How The Habits Of Generation-Y Are Ruining The EDM Culture In The US
“Work hard, play hard” is one of the most common mottos of Generation-Y. The increasingly popular EDM (Electric Dance Music) scene has fans saying, “Keep partying like it’s your job.” So, of course, by a generation who lives life to the extreme, we find ourselves misinterpreting the meaning of the true origin of such mottos. We have taken the positive message behind “work hard, play hard,” and skewed it with cultural terms of our generation like “YOLO,” which has taken on a negative connotation, as it has become a commonly used excuse for any poor behavior or choice.
I get it. We all love to have a good time. Many of us love to party. Some of us love to party extra hard. For Generation-Y, a good time generally involves some amount of alcohol and drugs. We get drunk, wasted, blacked out, banged up, high… Some of us have even overdosed. Of those that have, there are those who got lucky, recovered, and learned their lesson; those that got lucky, recovered, and didn’t learn their lesson; and there’s those who didn’t get lucky and suffered a fatal overdose.
Our generation views this excessive partying as taking a full advantage of our days of youth. Partying like there is literally no tomorrow seems like the only way to party for many of us, as if we don’t have our whole lives ahead to enjoy. Unfortunately, this over-the-top party culture has crept into high schools, college campuses, and as we’ve most recently witnessed, EDM festivals, where the presence of one particular drug has become eerily present: ecstasy.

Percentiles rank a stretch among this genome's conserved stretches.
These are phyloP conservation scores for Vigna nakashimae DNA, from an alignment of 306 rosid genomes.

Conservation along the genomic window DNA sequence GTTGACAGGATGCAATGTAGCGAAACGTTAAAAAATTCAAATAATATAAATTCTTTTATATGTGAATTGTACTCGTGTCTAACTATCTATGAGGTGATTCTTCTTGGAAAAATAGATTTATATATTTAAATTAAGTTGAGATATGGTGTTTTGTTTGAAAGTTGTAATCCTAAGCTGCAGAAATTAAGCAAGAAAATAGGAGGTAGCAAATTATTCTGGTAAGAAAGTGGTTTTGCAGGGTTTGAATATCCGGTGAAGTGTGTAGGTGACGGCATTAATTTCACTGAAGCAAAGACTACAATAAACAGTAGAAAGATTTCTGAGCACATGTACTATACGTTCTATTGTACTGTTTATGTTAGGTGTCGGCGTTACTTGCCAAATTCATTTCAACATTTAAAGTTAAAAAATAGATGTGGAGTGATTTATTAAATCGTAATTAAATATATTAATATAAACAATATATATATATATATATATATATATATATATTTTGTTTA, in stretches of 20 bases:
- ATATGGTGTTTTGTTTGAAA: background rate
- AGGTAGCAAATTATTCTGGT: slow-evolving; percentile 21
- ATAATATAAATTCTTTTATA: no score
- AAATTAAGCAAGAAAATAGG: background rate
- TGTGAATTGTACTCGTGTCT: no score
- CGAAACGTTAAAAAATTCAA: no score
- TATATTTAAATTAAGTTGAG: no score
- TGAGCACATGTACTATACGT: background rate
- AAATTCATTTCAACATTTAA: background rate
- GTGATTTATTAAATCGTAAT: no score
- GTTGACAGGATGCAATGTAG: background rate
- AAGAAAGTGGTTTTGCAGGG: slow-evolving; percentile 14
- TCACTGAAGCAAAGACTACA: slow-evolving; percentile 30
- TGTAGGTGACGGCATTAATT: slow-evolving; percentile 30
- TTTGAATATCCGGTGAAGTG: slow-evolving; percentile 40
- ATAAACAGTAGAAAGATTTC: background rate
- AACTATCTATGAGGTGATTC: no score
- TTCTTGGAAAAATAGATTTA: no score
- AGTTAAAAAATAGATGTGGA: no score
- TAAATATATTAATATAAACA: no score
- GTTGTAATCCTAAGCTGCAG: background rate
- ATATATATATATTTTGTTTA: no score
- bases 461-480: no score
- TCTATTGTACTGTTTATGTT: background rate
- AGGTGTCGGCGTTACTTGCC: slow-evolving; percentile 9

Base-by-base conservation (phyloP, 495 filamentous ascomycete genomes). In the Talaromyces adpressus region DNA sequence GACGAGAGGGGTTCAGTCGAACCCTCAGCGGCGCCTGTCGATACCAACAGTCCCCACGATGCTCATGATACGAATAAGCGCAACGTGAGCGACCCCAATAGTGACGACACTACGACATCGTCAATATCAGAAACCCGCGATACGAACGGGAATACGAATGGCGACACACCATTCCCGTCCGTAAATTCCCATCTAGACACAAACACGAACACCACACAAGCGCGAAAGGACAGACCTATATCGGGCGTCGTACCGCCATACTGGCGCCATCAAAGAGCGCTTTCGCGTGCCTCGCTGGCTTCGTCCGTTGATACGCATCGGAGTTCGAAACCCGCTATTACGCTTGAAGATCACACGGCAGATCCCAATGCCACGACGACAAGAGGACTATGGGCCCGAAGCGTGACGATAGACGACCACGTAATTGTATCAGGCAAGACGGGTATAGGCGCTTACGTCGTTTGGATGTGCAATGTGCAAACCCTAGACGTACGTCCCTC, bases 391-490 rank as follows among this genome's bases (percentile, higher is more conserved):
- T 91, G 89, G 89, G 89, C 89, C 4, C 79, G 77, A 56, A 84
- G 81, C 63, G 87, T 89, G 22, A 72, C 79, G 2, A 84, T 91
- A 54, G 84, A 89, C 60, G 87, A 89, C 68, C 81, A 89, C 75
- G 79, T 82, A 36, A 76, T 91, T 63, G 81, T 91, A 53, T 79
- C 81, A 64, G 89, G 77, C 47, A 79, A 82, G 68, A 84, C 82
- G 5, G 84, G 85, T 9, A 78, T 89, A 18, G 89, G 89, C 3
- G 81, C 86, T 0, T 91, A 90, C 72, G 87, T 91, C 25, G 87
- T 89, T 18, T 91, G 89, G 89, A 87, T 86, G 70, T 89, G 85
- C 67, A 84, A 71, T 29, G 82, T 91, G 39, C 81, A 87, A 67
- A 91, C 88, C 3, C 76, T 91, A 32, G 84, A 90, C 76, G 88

People have forgotten the meaning of music and the purpose of music festivals. Music originated centuries ago, and although its evolution has spread wide and ranges across a variety of genres, it all falls under the same purpose: enjoyment. Music is created for listeners to free their minds of any worries or problems, to lose their selves in the words of their favorite songs, and, for a moment, to drift into a state of mind far away from reality.